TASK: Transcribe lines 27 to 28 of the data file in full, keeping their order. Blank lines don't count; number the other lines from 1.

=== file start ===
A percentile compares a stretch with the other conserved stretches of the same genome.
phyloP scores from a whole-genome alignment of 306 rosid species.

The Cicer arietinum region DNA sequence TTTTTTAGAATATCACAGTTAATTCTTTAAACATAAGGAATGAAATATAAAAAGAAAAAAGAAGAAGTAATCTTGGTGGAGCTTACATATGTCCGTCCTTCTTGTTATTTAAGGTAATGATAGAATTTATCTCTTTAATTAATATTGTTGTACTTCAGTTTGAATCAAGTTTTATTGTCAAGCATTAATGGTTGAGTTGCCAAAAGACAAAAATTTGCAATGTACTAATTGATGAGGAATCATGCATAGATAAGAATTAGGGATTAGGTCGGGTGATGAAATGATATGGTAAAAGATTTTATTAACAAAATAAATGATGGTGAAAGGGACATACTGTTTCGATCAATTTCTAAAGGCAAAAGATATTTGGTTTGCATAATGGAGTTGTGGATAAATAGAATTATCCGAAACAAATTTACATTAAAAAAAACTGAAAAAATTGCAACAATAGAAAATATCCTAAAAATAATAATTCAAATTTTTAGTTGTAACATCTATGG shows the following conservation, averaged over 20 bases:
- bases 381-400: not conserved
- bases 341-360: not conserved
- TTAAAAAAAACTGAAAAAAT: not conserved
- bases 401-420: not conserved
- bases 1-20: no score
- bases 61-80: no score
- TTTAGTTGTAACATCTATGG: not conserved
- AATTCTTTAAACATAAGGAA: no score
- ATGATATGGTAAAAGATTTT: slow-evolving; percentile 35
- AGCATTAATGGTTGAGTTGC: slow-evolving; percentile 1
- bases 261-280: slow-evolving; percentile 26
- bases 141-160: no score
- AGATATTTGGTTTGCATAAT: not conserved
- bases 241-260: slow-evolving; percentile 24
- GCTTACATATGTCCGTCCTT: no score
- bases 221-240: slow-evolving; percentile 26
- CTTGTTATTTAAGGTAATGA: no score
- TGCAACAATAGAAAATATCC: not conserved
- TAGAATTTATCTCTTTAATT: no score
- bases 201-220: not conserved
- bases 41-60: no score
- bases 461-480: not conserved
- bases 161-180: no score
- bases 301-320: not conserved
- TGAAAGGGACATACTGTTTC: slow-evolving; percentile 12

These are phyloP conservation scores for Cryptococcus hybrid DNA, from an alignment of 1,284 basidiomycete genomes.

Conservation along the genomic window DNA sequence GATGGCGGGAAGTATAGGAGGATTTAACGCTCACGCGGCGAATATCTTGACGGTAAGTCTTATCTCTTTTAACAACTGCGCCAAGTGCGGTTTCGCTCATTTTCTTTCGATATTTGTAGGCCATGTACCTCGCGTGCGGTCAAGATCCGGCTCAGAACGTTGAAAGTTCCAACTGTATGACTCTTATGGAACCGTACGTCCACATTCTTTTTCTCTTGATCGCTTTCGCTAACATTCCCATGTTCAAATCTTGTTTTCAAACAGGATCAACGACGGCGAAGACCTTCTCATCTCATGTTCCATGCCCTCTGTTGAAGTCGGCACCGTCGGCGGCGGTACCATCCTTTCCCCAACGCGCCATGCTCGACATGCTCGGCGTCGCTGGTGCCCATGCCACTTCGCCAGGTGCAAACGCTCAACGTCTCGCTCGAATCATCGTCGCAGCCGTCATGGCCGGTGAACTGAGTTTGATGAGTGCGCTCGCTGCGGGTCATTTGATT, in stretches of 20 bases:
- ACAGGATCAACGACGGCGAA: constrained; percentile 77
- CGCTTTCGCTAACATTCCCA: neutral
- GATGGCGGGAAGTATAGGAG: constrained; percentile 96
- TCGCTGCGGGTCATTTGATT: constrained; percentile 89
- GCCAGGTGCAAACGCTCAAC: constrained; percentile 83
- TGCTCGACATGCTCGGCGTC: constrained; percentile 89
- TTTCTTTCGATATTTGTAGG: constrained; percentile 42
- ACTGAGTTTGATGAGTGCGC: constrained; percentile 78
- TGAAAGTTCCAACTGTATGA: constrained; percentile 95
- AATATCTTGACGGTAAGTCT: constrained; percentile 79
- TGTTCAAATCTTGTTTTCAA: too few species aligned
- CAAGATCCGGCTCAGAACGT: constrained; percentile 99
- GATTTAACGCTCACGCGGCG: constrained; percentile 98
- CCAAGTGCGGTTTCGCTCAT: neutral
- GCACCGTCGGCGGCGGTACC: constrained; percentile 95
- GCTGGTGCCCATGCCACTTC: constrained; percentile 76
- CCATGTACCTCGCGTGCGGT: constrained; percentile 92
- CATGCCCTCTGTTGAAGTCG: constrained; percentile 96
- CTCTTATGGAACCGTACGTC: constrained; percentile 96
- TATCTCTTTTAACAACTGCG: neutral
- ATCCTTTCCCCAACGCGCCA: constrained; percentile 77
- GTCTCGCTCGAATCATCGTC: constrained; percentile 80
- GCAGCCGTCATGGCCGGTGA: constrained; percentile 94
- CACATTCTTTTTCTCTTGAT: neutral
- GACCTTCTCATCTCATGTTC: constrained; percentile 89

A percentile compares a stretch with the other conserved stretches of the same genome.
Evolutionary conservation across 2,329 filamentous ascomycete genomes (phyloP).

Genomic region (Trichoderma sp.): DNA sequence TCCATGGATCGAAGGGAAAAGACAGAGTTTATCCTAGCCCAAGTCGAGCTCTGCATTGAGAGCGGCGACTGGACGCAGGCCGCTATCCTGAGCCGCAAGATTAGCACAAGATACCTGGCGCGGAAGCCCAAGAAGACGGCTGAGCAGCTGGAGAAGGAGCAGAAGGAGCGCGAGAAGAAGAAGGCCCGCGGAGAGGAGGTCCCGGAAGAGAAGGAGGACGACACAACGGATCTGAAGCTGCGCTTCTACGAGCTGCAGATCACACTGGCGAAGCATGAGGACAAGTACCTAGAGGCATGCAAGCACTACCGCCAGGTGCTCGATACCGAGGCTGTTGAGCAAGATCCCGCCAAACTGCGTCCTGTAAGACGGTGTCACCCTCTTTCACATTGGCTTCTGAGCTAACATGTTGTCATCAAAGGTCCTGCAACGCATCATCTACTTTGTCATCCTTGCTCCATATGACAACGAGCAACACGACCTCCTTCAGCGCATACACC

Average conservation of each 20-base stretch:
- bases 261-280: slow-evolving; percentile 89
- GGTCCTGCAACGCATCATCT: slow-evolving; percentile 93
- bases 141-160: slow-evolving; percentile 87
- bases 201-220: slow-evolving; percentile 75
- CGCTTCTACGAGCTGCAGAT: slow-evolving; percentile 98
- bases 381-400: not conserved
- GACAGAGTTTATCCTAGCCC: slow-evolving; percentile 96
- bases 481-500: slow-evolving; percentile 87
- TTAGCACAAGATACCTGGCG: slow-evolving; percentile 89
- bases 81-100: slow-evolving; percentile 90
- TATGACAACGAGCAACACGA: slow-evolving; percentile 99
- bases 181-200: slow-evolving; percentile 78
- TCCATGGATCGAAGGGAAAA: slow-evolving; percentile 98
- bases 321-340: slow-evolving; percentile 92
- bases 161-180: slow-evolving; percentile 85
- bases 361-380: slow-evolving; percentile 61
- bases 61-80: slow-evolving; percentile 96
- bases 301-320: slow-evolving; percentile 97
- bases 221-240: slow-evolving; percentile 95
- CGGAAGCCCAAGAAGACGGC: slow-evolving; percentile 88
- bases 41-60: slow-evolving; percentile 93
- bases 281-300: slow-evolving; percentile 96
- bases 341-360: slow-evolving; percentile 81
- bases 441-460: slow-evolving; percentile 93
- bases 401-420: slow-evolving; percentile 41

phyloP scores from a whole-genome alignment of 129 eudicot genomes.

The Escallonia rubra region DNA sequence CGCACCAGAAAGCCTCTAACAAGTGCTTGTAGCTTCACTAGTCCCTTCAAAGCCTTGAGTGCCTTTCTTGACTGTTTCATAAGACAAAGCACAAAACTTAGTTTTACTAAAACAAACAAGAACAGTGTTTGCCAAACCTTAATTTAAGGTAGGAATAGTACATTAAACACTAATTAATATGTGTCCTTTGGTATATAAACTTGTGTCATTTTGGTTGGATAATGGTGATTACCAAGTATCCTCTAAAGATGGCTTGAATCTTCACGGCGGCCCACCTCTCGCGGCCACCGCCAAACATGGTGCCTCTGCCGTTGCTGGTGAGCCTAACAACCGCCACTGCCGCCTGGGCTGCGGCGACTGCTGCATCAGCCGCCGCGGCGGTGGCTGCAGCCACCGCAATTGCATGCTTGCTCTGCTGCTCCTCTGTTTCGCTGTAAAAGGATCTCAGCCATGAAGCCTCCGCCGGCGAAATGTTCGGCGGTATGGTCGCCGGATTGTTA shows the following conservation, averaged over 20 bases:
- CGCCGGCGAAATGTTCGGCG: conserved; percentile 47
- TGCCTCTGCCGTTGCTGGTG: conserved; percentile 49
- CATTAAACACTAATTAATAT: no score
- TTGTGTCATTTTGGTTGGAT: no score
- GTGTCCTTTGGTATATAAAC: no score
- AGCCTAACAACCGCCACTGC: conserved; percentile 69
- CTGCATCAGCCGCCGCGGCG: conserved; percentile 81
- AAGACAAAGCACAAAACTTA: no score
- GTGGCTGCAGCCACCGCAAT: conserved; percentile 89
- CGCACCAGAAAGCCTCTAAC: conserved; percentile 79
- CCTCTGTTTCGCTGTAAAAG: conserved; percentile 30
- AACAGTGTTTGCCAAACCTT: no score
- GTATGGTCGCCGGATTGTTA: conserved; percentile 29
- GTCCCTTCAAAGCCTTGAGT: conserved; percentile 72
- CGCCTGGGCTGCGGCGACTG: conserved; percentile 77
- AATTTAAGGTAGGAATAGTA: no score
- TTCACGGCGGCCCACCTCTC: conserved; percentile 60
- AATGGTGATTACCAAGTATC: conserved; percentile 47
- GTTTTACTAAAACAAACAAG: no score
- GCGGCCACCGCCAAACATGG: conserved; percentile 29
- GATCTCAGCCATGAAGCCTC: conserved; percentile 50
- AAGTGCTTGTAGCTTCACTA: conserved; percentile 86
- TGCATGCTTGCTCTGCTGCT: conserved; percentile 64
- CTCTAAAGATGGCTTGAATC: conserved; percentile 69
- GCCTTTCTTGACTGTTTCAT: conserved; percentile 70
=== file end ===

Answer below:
- bases 301-320: not conserved
- TGAAAGGGACATACTGTTTC: slow-evolving; percentile 12